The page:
“The thing I am the most impressed with about this program is that it offers a way for every single staff member to be trained on what to do in not just an intruder situation, but it other emergency situations like a fire or severe weather,” Williams said.

“This program helps each staff member understand the protocol for these situations, whether they are part of an actual school security force or not. It gets everyone on the same page, which allows for better communication – something that is vital in any situation like that.”

And Oliver said the PI representatives would also be able to help with weapons training if a school had individuals who were willing and capable of being part of a school security force, something Morrow said was crucial.

“When this bill was first presented, many people had the misconception that I was trying to go in and just arm all the teachers, which is absolutely not the case,” Morrow said.

“Anyone who is part of a security force would have to be approved by Sheriff Oliver and would have to go through specific training. Up until this point, we have been looking for a way to administer that training, and I think The Protection Institute offers a great option for all types of training.”

Previously, Morrow and school officials had voted this past summer to pursue training options through the National Rifle Association’s School Shield program.

Michael Sullivan, a contract lobbyist for the NRA in Alabama, said in June that the NRA School Shield Program was still in the developmental stages but was gaining interest across the nation and that Franklin County could be one of the first school systems to participate in the program.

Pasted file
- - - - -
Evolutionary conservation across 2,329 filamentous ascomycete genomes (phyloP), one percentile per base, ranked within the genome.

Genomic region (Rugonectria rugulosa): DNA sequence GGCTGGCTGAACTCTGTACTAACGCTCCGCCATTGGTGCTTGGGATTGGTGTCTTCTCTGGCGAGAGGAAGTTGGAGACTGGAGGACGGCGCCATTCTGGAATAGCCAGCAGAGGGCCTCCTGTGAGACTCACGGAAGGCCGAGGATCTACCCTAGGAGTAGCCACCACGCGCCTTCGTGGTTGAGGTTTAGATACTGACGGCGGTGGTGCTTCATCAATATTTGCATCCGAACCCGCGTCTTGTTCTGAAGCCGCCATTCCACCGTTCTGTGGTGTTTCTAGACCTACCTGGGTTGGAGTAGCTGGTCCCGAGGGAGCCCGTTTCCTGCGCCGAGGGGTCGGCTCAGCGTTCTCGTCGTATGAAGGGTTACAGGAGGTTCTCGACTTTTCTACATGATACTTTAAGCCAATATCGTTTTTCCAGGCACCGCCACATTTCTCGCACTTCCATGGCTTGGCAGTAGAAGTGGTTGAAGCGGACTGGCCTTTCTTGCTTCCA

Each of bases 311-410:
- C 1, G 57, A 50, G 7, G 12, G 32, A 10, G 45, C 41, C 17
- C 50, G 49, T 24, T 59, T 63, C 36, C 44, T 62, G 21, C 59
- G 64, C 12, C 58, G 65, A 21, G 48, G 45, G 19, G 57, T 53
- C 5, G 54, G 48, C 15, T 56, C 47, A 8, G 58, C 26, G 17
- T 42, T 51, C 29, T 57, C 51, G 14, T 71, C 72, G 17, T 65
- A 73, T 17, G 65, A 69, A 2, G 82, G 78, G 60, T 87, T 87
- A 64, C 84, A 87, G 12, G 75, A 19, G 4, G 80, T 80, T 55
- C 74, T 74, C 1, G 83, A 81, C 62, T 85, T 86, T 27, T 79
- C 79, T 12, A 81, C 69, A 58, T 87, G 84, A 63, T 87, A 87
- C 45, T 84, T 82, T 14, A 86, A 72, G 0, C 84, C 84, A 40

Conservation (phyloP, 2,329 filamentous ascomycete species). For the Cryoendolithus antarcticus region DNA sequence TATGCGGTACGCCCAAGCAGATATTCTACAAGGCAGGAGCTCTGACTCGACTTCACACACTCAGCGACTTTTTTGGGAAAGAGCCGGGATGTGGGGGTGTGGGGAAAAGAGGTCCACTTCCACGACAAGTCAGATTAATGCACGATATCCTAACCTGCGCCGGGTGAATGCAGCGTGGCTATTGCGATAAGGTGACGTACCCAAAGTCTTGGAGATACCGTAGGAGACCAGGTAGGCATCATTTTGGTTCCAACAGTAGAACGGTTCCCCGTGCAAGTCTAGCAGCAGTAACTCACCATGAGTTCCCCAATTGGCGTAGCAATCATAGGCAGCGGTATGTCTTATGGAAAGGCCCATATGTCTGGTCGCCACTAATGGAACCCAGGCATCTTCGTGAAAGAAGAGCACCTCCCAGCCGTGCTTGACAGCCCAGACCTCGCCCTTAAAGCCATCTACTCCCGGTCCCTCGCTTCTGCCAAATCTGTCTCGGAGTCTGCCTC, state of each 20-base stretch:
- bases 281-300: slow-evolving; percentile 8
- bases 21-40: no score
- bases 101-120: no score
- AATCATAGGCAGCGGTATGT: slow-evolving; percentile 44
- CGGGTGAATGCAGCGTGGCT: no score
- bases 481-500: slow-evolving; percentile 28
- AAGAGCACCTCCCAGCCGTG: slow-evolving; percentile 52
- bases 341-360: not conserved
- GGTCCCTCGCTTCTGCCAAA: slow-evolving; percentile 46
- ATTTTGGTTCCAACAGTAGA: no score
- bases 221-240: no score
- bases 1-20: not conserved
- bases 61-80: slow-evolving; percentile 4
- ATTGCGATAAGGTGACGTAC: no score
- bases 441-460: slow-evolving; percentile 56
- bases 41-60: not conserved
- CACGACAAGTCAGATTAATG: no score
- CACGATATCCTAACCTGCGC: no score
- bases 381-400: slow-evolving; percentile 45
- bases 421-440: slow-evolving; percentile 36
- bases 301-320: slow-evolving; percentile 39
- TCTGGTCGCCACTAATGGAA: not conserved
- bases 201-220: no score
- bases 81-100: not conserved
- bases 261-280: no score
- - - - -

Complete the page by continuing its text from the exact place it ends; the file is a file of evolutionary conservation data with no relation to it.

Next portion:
However, as of December, Morrow said Sullivan had informed him the program still wasn’t fully developed.

“Now that we have the option to create a security force and to find ways to make our schools safer, we just want to move forward with these plans,” Williams said.

“Since the NRA program is not an option right now, we think the Total Protection Formula offered by the Protection Institute is our best option.”

Since the county school system doesn’t have the funding available to implement this program on their own, Morrow said they would be pursuing several different grant options that would provide the necessary resources to get the TPF up and running in Franklin County.

“If this is something that Sheriff Oliver and the school officials ultimately want to pursue, we will do everything we can to obtain grant money to fund it,” Morrow said.

“The safety of our students is the most important thing, so whatever we can do to ensure their safety is what we will focus on.”

Oliver and Williams will be meeting with Sergott in the coming weeks to discuss the possibility of having three of the most rural schools in the county – Belgreen, East Franklin and Tharptown – become part of a pilot program that would ultimately be implemented in all the county schools.

“This is something that we would want to have in place in each school in our system, but there are some schools that have no police protection where it would be a good place to test out the program and the techniques.”